Anytime someone writes a biblically and theologically accurate and heartwarming book on Scripture, it is a good thing. Sadly, in a day when the doctrine of Scripture is once again up for grabs within evangelicalism, books that help the church think carefully about what Scripture says about itself are always welcome and absolutely necessary. Thankfully, Kevin DeYoung has written such a book, and I recommend it highly for Christians of all ages and levels of knowledge. Within a short space, DeYoung has packed a powerful punch that will not only inform Christians regarding Scripture’s self-attestation; it will also challenge the church to appreciate anew God’s Word as demanding our attention, allegiance, and obedience.
A Council member and regular blogger at The Gospel Coalition, DeYoung is the senior pastor of University Reformed Church in East Lansing, Michigan, where he has served since 2004. He has written many helpful books on various issues ranging from church leadership to gospel practice to the Christian life. However, in Taking God at His Word: Why the Bible Is Knowable, Necessary, and Enough, and What That Means for You and Me, he challenges his readers to take seriously what Scripture teaches regarding itself and why it matters for our daily lives. The book is divided into eight chapters with a helpful appendix listing what DeYoung considers 30 of the best books on the doctrine of Scripture, covering apologetic issues, classic and general works, and volumes on biblical interpretation and inerrancy.
Delight, Desire, Dependence
In the opening chapter, he challenges the reader from Psalm 119 not only to believe the right things about Scripture but also to feel about Scripture what we ought in terms of a wholehearted delight, desire, and dependence, which then leads to a proper putting into practice of Scripture in our daily lives. In the second chapter, DeYoung expounds 2 Peter 1:16–21 and briefly unpacks the doctrine of inspiration, and in so doing nicely reminds us from Scripture that there is nothing more sure than God’s written Word. Scripture is a human book, but it is not merely a human book. Scripture first and foremost is God’s Word written and thus demands all of our attention, study, and practice.
In chapters 3 to 6, DeYoung develops a classical way of treating Scripture in terms of its four attributes: sufficiency, clarity or perspicuity, authority, and necessity. He avoids most of the technical vocabulary and develops each chapter and attribute of Scripture by expounding a biblical text, thus achieving his aim to let Scripture speak for itself. Even though each chapter is written at a popular level, DeYoung discusses important and sometimes complicated material in understandable and practical terms. For example, in discussing the sufficiency of Scripture in chapter 3, he addresses such matters as Scripture and its relationship to tradition, its relevance to everyday life, and how what Scripture says about itself should show itself in our daily lives. Or in the chapter 4, when discussing the clarity of Scripture, he covers vital matters such as the Roman Catholic and pluralist objections, current discussions of the adequacy of language, and various epistemological challenges to an affirmation of biblical perspicuity—yet he does so in a simple yet helpful way.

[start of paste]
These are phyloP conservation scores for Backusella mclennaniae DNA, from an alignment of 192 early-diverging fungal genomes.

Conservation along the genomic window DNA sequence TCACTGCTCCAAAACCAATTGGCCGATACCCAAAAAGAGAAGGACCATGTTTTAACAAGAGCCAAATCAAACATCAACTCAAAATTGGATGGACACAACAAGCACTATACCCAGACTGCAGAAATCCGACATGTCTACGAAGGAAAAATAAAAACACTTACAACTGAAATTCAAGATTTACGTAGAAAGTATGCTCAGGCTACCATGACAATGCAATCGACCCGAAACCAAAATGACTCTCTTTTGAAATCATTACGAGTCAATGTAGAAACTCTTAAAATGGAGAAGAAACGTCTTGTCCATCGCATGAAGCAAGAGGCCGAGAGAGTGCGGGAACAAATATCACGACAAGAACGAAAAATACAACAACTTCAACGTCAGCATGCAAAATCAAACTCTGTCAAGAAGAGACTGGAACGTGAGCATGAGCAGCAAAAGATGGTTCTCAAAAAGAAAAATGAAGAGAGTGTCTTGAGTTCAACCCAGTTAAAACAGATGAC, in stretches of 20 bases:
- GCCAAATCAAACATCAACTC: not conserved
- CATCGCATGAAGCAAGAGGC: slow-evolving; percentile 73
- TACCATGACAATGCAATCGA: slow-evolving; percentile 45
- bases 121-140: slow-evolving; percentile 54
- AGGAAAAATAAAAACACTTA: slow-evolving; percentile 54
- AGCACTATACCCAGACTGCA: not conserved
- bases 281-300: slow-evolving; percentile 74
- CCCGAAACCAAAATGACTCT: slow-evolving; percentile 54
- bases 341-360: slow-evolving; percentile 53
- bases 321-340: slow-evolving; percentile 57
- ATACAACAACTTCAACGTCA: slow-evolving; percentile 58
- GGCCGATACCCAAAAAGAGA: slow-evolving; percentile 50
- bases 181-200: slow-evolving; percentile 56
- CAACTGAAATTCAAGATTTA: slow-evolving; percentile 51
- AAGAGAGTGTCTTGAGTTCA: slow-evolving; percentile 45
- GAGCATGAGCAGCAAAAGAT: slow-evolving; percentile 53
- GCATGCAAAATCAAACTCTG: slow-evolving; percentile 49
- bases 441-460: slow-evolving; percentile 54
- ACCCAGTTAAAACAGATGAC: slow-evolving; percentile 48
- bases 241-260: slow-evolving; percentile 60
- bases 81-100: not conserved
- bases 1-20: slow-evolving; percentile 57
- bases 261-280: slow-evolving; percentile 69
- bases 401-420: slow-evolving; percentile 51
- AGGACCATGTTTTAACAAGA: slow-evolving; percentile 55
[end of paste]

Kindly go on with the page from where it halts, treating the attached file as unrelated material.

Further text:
From his discussions one can tell at least two things about DeYoung. First, he is informed about current discussion regarding the doctrine of Scripture, yet his treatment of these issues is written for the common person. Second, DeYoung is no mere armchair theologian; his work is written in the context of the local church and everyday ministry where he has preached, taught, and counseled real people on these crucial issues.
Lord of the Word
Chapter 5 on what the Bible says about its own authority and chapter 6 on the Bible’s view of its own necessity follow the same pattern as the previous chapters. Even though the discussion of these important and complicated topics is short, DeYoung treats complex doctrinal matters in a straightforward manner. In these chapters he wrestles with the relationship between general and special revelation as well as challenges various people have raised in regard to the Bible’s authority, and he does so in ways that are true to what Scripture says about itself.
After discussing the four attributes of Scripture, chapter 7 turns to a helpful discussion of what our Lord Jesus Christ believed about Scripture. Even though this subject has been discussed in book-length treatments, DeYoung nicely captures what our Lord thought and taught regarding Scripture and rightly concludes that Jesus held the Bible in the highest possible esteem. Not only was it Jesus’ mission to fulfill Scripture, he also believed every aspect of it from doctrinal teaching to historical accuracy. DeYoung argues that if we acknowledge Jesus as our Lord, then our view and attitude toward Scripture can be no less than what Christ himself acknowledged to be the case. DeYoung concludes in chapter 8 with an exposition of what is perhaps the most classic text on Scripture, 2 Timothy 3:14–17—indeed, a fitting way to end such a book.
Overall, DeYoung admirably achieves his goal in writing Taking God at His Word. He set out to remind us what Scripture says about itself and in so doing to challenge us to believe what the Bible teaches, to feel in our lives its importance and beauty, and to put all that it teaches into practice in our daily lives. Given what Scripture says, DeYoung rightly challenges us with the fact that it is a serious thing what we do with the Bible. Ultimately life and death hang on it, and our lives as individual believers and as a church depend not only on what we say about Scripture but also on what we do with it. I heartily recommend this book for those who want to do justice to Scripture and, more than that, want to be those who love the Lord of the Word and the Word of the Lord.